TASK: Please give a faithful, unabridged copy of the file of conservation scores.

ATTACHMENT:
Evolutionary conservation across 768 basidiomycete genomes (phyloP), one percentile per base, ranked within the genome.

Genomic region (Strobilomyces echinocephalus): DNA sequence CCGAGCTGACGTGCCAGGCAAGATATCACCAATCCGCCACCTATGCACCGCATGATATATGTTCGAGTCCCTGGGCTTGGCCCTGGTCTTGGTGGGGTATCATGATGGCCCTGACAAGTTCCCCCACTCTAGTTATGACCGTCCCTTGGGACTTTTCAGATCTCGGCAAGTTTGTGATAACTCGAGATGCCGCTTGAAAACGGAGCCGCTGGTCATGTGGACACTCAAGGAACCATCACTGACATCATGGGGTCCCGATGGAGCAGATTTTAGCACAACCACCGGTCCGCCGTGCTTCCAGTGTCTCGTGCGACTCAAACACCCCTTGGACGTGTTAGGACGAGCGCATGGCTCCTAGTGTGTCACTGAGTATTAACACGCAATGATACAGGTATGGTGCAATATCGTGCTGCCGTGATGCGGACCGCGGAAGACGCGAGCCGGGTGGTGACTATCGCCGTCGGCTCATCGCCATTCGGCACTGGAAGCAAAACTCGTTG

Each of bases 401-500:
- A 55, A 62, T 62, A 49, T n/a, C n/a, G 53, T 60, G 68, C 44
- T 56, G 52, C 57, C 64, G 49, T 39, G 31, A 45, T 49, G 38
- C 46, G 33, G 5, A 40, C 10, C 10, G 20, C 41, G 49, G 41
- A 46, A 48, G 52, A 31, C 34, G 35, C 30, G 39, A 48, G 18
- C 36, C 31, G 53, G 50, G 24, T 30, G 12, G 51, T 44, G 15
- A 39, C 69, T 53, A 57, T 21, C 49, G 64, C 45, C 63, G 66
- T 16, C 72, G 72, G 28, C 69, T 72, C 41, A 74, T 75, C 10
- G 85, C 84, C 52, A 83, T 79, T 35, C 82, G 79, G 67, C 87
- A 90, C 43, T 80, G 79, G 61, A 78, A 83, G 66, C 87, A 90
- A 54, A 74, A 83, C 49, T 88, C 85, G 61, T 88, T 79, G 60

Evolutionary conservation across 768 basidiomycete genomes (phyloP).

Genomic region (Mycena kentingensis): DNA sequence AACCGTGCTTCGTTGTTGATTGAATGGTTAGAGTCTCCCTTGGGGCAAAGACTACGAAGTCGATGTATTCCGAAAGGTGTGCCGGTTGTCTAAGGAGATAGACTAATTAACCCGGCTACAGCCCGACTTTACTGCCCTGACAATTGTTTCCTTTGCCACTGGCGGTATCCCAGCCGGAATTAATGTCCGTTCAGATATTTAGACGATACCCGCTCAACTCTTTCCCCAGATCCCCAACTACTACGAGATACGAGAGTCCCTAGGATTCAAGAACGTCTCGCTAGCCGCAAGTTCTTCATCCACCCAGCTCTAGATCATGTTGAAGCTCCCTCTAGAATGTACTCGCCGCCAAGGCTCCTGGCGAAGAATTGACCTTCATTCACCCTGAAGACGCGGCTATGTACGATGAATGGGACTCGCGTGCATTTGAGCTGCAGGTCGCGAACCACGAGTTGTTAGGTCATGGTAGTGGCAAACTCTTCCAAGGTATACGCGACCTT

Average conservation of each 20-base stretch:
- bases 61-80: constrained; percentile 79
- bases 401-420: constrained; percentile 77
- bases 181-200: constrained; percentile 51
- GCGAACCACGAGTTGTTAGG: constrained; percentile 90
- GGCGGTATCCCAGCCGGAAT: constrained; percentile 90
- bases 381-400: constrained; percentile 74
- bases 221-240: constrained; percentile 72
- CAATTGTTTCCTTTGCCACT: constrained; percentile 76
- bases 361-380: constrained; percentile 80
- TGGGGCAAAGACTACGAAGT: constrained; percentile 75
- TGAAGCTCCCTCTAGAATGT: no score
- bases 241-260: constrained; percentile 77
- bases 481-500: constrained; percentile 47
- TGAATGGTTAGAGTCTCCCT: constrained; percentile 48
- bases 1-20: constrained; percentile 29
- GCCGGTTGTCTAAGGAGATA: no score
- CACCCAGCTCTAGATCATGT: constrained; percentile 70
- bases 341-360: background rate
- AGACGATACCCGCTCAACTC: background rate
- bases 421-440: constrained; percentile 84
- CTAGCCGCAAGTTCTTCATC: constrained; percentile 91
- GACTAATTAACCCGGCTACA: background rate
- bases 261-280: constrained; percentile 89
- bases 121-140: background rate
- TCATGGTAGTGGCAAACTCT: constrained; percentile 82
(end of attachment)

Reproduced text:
Evolutionary conservation across 768 basidiomycete genomes (phyloP), one percentile per base, ranked within the genome.

Genomic region (Strobilomyces echinocephalus): DNA sequence CCGAGCTGACGTGCCAGGCAAGATATCACCAATCCGCCACCTATGCACCGCATGATATATGTTCGAGTCCCTGGGCTTGGCCCTGGTCTTGGTGGGGTATCATGATGGCCCTGACAAGTTCCCCCACTCTAGTTATGACCGTCCCTTGGGACTTTTCAGATCTCGGCAAGTTTGTGATAACTCGAGATGCCGCTTGAAAACGGAGCCGCTGGTCATGTGGACACTCAAGGAACCATCACTGACATCATGGGGTCCCGATGGAGCAGATTTTAGCACAACCACCGGTCCGCCGTGCTTCCAGTGTCTCGTGCGACTCAAACACCCCTTGGACGTGTTAGGACGAGCGCATGGCTCCTAGTGTGTCACTGAGTATTAACACGCAATGATACAGGTATGGTGCAATATCGTGCTGCCGTGATGCGGACCGCGGAAGACGCGAGCCGGGTGGTGACTATCGCCGTCGGCTCATCGCCATTCGGCACTGGAAGCAAAACTCGTTG

Each of bases 401-500:
- A 55, A 62, T 62, A 49, T n/a, C n/a, G 53, T 60, G 68, C 44
- T 56, G 52, C 57, C 64, G 49, T 39, G 31, A 45, T 49, G 38
- C 46, G 33, G 5, A 40, C 10, C 10, G 20, C 41, G 49, G 41
- A 46, A 48, G 52, A 31, C 34, G 35, C 30, G 39, A 48, G 18
- C 36, C 31, G 53, G 50, G 24, T 30, G 12, G 51, T 44, G 15
- A 39, C 69, T 53, A 57, T 21, C 49, G 64, C 45, C 63, G 66
- T 16, C 72, G 72, G 28, C 69, T 72, C 41, A 74, T 75, C 10
- G 85, C 84, C 52, A 83, T 79, T 35, C 82, G 79, G 67, C 87
- A 90, C 43, T 80, G 79, G 61, A 78, A 83, G 66, C 87, A 90
- A 54, A 74, A 83, C 49, T 88, C 85, G 61, T 88, T 79, G 60

Evolutionary conservation across 768 basidiomycete genomes (phyloP).

Genomic region (Mycena kentingensis): DNA sequence AACCGTGCTTCGTTGTTGATTGAATGGTTAGAGTCTCCCTTGGGGCAAAGACTACGAAGTCGATGTATTCCGAAAGGTGTGCCGGTTGTCTAAGGAGATAGACTAATTAACCCGGCTACAGCCCGACTTTACTGCCCTGACAATTGTTTCCTTTGCCACTGGCGGTATCCCAGCCGGAATTAATGTCCGTTCAGATATTTAGACGATACCCGCTCAACTCTTTCCCCAGATCCCCAACTACTACGAGATACGAGAGTCCCTAGGATTCAAGAACGTCTCGCTAGCCGCAAGTTCTTCATCCACCCAGCTCTAGATCATGTTGAAGCTCCCTCTAGAATGTACTCGCCGCCAAGGCTCCTGGCGAAGAATTGACCTTCATTCACCCTGAAGACGCGGCTATGTACGATGAATGGGACTCGCGTGCATTTGAGCTGCAGGTCGCGAACCACGAGTTGTTAGGTCATGGTAGTGGCAAACTCTTCCAAGGTATACGCGACCTT

Average conservation of each 20-base stretch:
- bases 61-80: constrained; percentile 79
- bases 401-420: constrained; percentile 77
- bases 181-200: constrained; percentile 51
- GCGAACCACGAGTTGTTAGG: constrained; percentile 90
- GGCGGTATCCCAGCCGGAAT: constrained; percentile 90
- bases 381-400: constrained; percentile 74
- bases 221-240: constrained; percentile 72
- CAATTGTTTCCTTTGCCACT: constrained; percentile 76
- bases 361-380: constrained; percentile 80
- TGGGGCAAAGACTACGAAGT: constrained; percentile 75
- TGAAGCTCCCTCTAGAATGT: no score
- bases 241-260: constrained; percentile 77
- bases 481-500: constrained; percentile 47
- TGAATGGTTAGAGTCTCCCT: constrained; percentile 48
- bases 1-20: constrained; percentile 29
- GCCGGTTGTCTAAGGAGATA: no score
- CACCCAGCTCTAGATCATGT: constrained; percentile 70
- bases 341-360: background rate
- AGACGATACCCGCTCAACTC: background rate
- bases 421-440: constrained; percentile 84
- CTAGCCGCAAGTTCTTCATC: constrained; percentile 91
- GACTAATTAACCCGGCTACA: background rate
- bases 261-280: constrained; percentile 89
- bases 121-140: background rate
- TCATGGTAGTGGCAAACTCT: constrained; percentile 82